American anthropologist and author Carlos Castaneda once said, “If you don’t have a story, you don’t have to live up to it. So get rid of your story.”
For Nadia Morin, that story was one of pain and suffering – a connection with her diagnosis of fibromyalgia, a label that was handed to her back in the 90s, until she realized her pattern and how deeply attached she was to her story, and consciously decided to change her life.
“In 1995 I realized I was in such physical pain I could no longer go out,” Morin, a Sudbury resident who now teaches yoga and pilates, recalls. “I slept in a lazy boy recliner for two years. It was the first time I’d heard of fibromyalgia and I connected with it. I had all the symptoms. It was a label that was given to me and the more I fed into that label, the more I became it.”
She witnessed her life and career as a corporate girl who was always going hard and fast, always striving to do more, working 70 hours a week, spiral downwards to the point where one morning she awoke, after five years of living with “traumatic pain,” realizing she couldn’t make it up the stairs from her bedroom to the main floor.
“The crying started that one morning,” Morin says. “I opened my eyes and the pain still wasn’t gone. It took everything for me to get out of bed and then I realized I was in such pain that morning that I couldn’t even go up the stairs.
“You take pills and you hope it will go away and you can’t stop crying at night thinking “I can’t believe this is where I’m at,” but in the morning you wake up and the pain’s not gone. Mentally and physically I was drained. I was in pain all the time and in my job I pushed myself all the time.”
Until one day someone encouraged her to try a yoga class. With much resistance to the idea of engaging in yoga with the pain she felt, she tried a class that was being offered in her workplace.
“I found myself crying on the yoga mat,” Morin remembers. “I cried because I’d done the class and I felt okay. It was almost an instant connection with my body and I saw results almost immediately.”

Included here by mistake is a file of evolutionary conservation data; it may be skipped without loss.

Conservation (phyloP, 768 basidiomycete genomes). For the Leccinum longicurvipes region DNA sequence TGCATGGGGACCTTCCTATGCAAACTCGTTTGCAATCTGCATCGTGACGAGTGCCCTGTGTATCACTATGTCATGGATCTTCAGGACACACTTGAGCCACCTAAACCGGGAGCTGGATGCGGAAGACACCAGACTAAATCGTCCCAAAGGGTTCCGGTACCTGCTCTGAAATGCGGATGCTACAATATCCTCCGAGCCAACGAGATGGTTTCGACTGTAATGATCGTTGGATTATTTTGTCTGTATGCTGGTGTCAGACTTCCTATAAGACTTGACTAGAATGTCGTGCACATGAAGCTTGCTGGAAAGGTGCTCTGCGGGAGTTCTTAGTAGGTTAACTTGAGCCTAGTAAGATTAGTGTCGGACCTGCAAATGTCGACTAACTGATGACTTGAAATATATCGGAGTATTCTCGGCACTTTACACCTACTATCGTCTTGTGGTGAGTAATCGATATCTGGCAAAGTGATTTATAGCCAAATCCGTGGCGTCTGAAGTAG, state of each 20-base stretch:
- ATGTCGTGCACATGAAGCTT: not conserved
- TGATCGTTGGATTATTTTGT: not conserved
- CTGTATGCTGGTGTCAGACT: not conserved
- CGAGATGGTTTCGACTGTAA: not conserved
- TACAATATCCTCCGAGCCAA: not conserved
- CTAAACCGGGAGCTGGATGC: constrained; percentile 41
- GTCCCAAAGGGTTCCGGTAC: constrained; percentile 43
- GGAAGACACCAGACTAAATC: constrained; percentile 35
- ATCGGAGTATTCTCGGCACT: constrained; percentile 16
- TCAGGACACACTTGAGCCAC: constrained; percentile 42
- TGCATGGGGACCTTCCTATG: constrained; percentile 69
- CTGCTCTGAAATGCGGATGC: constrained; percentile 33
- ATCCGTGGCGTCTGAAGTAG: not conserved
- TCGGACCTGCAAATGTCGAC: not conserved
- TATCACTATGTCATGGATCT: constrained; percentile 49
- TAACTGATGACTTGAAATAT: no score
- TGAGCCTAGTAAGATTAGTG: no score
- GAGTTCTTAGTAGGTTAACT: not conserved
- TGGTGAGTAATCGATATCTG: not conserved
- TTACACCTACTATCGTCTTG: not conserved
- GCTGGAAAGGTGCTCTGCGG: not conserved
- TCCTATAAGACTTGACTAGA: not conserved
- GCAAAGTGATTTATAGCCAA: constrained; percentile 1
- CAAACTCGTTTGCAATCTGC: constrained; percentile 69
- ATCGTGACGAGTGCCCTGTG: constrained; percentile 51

She continued the classes, progressively feeling better, even on days when she had pain in her body, but “it was a different pattern of pain,” Morin says. “That’s when I realized my pattern.
“You see, as soon as I felt a bit worse, it seemed I’d go back to the same place again. It was a cycle for me. When I had pain I would think to myself “Here we go again.” I was always associating with the negative cycle. You don’t realize how attached you are to your story. Someone asks you “How are you doing?” and you tell your story, and you feed that story and you love it when something goes wrong because it reinforces what you believe in anyway.”
For Morin, that meant reinforcing long-held subconscious beliefs from her past and her childhood. As a youngster she coped with childhood obesity and anxiety at a very young age. At the age of 18 she was seeing a psychologist, experiencing symptoms of physical aches, “mental anxiety reflected in self esteem and negativity and judgment – always being hard on myself.”
The yoga helped her reconnect with her body by guiding her to a point of stillness in her thoughts.
“I don’t know if fibromyalgia found me or if I found fibromyalgia, but even if I didn’t have a pain in my behind, fibro said I did. We manifest what we think about. As opposed to associating with my pain, I started shifting my thought pattern. Every time I caught myself thinking negative thoughts, like when I’d feel a pain and think “Here we go again, now I’ll have pain all day…” I’d say to myself, “This time is going to be different.” Just by telling myself it’s going to be different I was changing my story.”
She had lost 100 pounds – 100 pounds that had been weighing her down emotionally and physically. At one point she says she tipped the scale at 300 pounds.
“I stopped weighing myself at 280 pounds,” Morin says. “When I had the guts to get back on the scale I was 180 pounds.
“There’s no hiding a weight problem. There was a reason I was 150 pounds overweight. It was my body protecting itself, but how can that not be exhausting? When I think about it, carrying 300 pounds is a lot of weight and I can see now why my legs were sore.”
“Losing 100 pounds saved my life,” she says. “I just decided I wanted (the weight) off. Everything works if you want it to work. For me it was a combination of many things including yoga, exercise, sleeping well, nutrition and hydration.”
Yoga was a path to healing for her, as was meditation and pilates. It allowed her to get in tune with who she really was.
“You have a choice,” Morin says. “Decide you’re going to be that person, or not.
“What attracted me to yoga was finding the stillness of the mind.”
While one’s yoga or meditation is not a quick fix, it can help one tune into their body, to be in present moment time, “focusing on what is relevant, which allows us to be completely where we are now.”
“I found meditation really hard at first,” Morin admits. “I got a taste of the distances between my thoughts and it didn’t take me long to realize it was a much better state than the other.”
In 2008, after several years of engaging in yoga classes, she had a vision to create a yoga studio. She returned home to Sudbury, leaving a 10-year stint in the corporate world in Ottawa and started her life anew. She pursued a pilates teacher certification course and now teaches yoga, pilates and yogalates through her business For a Better Tomorrow.
By Sari Huhtala, Publisher, Alive+Fit Magazine